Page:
Over 10,000 years ago, mile-thick ice scraped, scoured, and flattened most of the Midwest—but portions of the Upper Mississippi River Valley survived unscathed, or “driftless.” Here, Paleozoic bluffs, limestone caves, forested ridges, and riparian wetlands provide an unmistakable contrast to the surrounding Plains. The region’s 20,000 square miles also preserve Woodland-period petroglyphs, hundreds of effigy mounds dating back to 500 B.C., one of the world’s oldest rivers, and portions of the unparalleled Great River Road Scenic Byway.

Should Driftless Rivers National Park ever come to fruition—the nonprofit Driftless Rivers National Park Foundation is leading the slow-moving campaign—millions would suddenly find themselves within driving distance of national park territory. For now, Wisconsin’s 1,200-mile Ice Age Trail welcomes any “driftless” hikers to trace its glacial remains.

Atchafalaya National Heritage Area, Louisiana

Ancient live oaks and cypress tunnels. Catfish, crayfish, and braided bayous. Native American, African, Caribbean, and European influences. The country’s largest river swamp is a world unto itself.

Pronounced uh-CHA-fuh-lie-uh (“long river” in Choctaw), Atchafalaya encompasses 14 parishes in south-central Louisiana and shelters two dozen endangered species. Though national parks are absent in both Louisiana and the Gulf region at large, visitors flock to Atchafalaya to paddle, bike, bird, and camp.

Whether national parks are intended to protect valuable ecosystems, culture and heritage, or vulnerable species, Atchafalaya seems to fit the bill. The Lafayette Sierra Club is championing the area’s protection, one measure at a time.

Allegheny National Forest, Pennsylvania/New York

The Allegheny region—the Appalachian foothills of Pennsylvania and New York—is one of the least densely populated areas east of the Mississippi. Countless trails already pass through these hills and waterways, including over 100 miles of the North Country National Scenic Trail, a path that stretches from New York to North Dakota.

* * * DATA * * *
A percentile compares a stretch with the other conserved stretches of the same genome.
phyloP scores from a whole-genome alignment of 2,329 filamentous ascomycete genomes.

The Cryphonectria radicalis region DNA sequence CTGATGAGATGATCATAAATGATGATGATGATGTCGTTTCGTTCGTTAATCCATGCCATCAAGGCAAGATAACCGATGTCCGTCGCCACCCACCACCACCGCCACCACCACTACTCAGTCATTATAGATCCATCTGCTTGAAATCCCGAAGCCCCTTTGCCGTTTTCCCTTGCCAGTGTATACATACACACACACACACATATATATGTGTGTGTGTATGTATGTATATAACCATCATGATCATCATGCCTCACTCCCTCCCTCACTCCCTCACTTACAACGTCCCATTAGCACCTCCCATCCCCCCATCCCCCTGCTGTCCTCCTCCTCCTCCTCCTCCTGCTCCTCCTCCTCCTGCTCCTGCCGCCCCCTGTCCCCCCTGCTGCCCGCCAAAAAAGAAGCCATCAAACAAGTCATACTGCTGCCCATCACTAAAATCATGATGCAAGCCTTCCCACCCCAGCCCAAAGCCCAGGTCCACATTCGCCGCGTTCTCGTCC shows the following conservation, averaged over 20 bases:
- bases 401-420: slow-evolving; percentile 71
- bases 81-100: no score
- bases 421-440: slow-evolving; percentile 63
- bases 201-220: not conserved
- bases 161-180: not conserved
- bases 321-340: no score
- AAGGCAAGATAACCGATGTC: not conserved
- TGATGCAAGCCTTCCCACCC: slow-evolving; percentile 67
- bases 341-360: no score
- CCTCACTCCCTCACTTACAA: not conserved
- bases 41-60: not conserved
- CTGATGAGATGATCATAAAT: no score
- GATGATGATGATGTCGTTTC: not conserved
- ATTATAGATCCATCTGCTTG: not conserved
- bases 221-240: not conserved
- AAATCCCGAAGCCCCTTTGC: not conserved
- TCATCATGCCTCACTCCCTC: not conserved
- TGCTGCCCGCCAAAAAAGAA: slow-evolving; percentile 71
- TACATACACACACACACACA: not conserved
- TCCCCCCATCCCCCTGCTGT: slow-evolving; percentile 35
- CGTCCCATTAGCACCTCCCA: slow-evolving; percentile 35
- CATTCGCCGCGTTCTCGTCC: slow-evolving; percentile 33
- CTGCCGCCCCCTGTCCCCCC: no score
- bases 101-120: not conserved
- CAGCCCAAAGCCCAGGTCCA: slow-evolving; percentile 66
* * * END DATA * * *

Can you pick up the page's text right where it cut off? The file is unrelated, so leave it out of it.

The 500,000 acres of protected forest may appear undisturbed at first glance, but few pockets of old-growth forest survived an unbridled logging history. “Allegheny is among the most resource-extracted national forests,” explains Zack/Cora Frank, Allegheny National Park Campaign founder. “Locals rely on the oil, timber, and natural gas that comes from the land.” With technology changing, the campaign hopes to see a national park designation in the coming decades.

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A backpacker heads toward McNeil Point at the base of Mount Hood, Oregon, which already receives as many visitors as some of the most popular national parks.

Mount Hood National Forest, Oregon

A volcano capped by glaciers, a river gorge sporting 90 waterfalls—these are scenes usually spotted in the country’s best national parks. Just east of Portland, this million-acre forest needs no upgraded designation to attract more than 4 million annual visitors (a number rivaling Yellowstone). On Mount Hood’s flanks, the opportunities for hiking, camping, climbing, biking—maybe even forest bathing—are limitless.

Some may argue that national park status would only spell trouble for the pristine landscape, spreading resources thin with even larger crowds, damaging the land with even more footsteps. Others—like those leading the campaign—may argue that it’s simply logical and, perhaps, a matter of time.

Jacqueline Kehoe is a freelance writer, photographer, and amateur historical geologist. Find her on Instagram and on her website.